Lent for Adults
March 7, 2011 § 15 Comments
It seems for me that every year I feel compelled to explain how I plan to acknowledge Lent. As a Catholic who has fallen out of the habit of attending Mass regularly, I hesitate to call myself non-practicing. I do practice. In other ways. In ways that don’t count for the Church. But I don’t care.
Last year I participated in Lent by fasting from my temper and impatience. Looking back now, I believe I accomplished my goal of permanently affecting a change. It was during that time that I really reevaluated the way I chose to conduct myself during arguments with Robert, and I believe I have become a better partner for it. (Only he can vouch for that.)
This year, I have decided to take this concept of “fasting” in grown-up terms to another level. I do not believe in giving up a food item or something frivolous with the intent to indulge in it or even just to reincorporate it in my life again. That’s fine for children who, as Robert points out, do not have a capacity to think in the abstract. Adults, I believe, should make lasting changes–changes that will carry on throughout their lives, changes that will help them or make up for a lack.
In light of these ideas, I have decided to attempt something I have always always struggled with. As many of you are aware of, in October I felt deeply wronged by a family member of mine. (I won’t go into great detail for this person’s sake.) Despite our best efforts (mine and Robert’s), the apologies we so deeply desired were never offered to us. Christmas came and went, and I was civil, friendly even. I have not seen this family member since that time. I will see this person next weekend, though, at a family gathering. And this is why I need to make a change.
When I think of this person and hear this person’s name, a deep rage bubbles from within me. I am quick to cut this person down and ignore any redeeming characteristics others point out to me. I absolutely will not hear them because this person so deeply broke my trust.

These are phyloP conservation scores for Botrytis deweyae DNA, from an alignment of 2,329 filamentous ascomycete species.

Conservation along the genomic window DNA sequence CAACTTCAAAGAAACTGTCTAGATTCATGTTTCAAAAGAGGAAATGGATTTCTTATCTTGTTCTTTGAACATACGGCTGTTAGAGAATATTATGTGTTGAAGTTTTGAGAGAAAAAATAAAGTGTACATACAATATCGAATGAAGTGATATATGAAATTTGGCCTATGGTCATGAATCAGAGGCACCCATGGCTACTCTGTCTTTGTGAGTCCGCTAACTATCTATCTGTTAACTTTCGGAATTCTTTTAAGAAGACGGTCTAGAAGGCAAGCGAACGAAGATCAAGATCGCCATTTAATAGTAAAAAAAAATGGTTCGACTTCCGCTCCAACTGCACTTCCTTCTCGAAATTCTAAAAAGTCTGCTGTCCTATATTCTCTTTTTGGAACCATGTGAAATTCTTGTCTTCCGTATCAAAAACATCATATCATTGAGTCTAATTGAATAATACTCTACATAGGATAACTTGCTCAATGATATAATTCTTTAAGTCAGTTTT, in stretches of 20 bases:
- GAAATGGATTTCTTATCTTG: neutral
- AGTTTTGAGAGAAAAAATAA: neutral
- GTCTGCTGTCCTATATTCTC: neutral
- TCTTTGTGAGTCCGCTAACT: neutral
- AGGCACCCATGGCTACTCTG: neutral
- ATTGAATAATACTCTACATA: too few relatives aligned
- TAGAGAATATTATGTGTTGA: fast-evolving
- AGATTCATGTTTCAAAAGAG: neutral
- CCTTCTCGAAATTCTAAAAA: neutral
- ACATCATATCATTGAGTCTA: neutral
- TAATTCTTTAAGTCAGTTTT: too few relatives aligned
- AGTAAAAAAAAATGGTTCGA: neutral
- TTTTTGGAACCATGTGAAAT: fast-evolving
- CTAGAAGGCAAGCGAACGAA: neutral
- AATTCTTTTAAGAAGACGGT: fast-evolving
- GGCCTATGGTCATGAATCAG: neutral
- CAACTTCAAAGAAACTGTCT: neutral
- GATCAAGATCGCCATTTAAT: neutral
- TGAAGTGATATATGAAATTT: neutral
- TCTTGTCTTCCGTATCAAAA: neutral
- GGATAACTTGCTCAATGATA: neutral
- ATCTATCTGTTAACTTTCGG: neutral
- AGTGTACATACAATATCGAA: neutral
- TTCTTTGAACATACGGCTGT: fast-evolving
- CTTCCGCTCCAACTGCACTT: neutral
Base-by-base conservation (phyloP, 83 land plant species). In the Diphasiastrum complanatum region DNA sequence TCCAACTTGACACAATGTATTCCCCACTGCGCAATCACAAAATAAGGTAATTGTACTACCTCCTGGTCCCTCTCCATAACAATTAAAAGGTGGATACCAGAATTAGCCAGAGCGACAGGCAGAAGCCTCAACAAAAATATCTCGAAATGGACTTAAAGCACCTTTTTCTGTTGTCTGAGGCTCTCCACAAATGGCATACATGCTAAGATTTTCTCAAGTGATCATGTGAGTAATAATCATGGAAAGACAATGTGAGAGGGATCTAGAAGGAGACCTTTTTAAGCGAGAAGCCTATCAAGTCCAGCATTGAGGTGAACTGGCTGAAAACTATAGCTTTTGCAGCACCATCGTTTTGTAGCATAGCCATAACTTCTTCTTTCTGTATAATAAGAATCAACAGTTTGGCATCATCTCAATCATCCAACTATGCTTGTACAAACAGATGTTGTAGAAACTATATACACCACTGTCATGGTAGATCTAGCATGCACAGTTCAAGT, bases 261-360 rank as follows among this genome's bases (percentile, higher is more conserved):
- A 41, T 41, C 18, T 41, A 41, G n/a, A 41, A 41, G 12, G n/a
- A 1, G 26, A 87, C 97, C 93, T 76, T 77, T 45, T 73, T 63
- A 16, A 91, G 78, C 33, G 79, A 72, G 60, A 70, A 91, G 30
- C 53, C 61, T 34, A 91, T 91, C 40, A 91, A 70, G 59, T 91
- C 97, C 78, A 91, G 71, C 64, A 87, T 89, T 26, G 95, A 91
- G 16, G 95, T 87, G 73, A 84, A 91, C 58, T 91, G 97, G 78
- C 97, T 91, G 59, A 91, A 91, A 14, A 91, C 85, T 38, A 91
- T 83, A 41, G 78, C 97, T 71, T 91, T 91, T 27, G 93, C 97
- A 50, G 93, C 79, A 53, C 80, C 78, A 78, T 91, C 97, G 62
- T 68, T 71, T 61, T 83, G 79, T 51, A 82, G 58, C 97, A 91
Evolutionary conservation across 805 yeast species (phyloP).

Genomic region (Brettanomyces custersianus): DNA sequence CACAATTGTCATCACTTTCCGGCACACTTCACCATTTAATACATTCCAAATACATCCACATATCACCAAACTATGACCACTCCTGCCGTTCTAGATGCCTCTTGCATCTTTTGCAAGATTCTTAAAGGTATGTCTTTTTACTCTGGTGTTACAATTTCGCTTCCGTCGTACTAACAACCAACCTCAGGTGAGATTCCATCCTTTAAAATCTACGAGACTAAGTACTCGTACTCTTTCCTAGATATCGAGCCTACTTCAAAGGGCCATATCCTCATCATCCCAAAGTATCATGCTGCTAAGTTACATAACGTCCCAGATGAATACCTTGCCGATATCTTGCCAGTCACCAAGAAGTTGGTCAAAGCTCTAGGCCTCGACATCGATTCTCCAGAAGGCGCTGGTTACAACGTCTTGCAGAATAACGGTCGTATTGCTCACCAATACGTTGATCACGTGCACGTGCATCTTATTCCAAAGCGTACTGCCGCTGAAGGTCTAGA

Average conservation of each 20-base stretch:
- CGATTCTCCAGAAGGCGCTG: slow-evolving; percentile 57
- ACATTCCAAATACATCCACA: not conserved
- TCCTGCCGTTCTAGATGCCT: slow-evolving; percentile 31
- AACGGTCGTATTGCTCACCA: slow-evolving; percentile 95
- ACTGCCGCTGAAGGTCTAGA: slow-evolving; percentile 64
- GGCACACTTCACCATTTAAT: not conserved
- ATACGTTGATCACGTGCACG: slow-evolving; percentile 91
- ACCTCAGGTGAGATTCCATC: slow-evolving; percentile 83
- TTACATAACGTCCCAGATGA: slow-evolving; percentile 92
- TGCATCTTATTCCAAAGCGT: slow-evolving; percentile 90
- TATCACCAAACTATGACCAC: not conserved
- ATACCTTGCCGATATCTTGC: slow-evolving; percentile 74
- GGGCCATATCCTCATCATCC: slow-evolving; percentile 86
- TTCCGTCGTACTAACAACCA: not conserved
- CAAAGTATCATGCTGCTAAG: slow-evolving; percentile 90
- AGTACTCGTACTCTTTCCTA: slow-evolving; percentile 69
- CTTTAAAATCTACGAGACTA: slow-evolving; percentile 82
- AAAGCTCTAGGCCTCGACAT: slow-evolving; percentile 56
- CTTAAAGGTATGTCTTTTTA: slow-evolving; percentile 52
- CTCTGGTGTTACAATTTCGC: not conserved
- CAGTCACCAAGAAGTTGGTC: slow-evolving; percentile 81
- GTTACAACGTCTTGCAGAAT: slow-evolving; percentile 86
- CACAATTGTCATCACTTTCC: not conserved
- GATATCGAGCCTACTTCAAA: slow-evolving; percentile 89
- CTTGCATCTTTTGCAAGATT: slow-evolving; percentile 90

Harboring this rage and anger when I know a sincere, heartfelt apology will never come is extremely dangerous and unacceptable.
That’s why, for this Lent, I have decided to try something I have never been able to accomplish:
Forgiveness without an apology.
I have heard of people forgiving people who murdered loved ones without ever once receiving an apology from the murderer. I was not wronged in that way. Comparatively, the wrong I felt seems like the difference between running into a gnat with a windshield and purposefully running over, reversing, and running over again someone’s beloved pet cat. (I’m the gnat in this little scenario.) If someone has it in their heart to forgive and no longer harbor hatred and rage toward a murderer, then surely I can forgive this person and no longer harbor anger and hurt feelings toward my family member.
As with my attempt for patience last year, I will probably fail in my goal in many ways. But it is a change I am desperate (for my own sake) to accomplish and successfully incorporate within my character. Probably the greatest struggle I can foresee with this Lenten “sacrifice” is that I in no way want this person to believe that forgiveness came because I just eventually let the wrongdoing go or because I am letting this person off the hook.
But you know what, A.Hab.?
You can’t control what other people think or how they respond to your actions. If this person chooses to believe that you are ignoring the hurt and that they “got away with it,” then that’s this person’s deal. You will rest easy knowing that, hurt feelings or no, you are not expending any more emotional energy feeling angry and hurt by this person’s inconsideration.
Is anyone else participating in Lent in grown-up ways?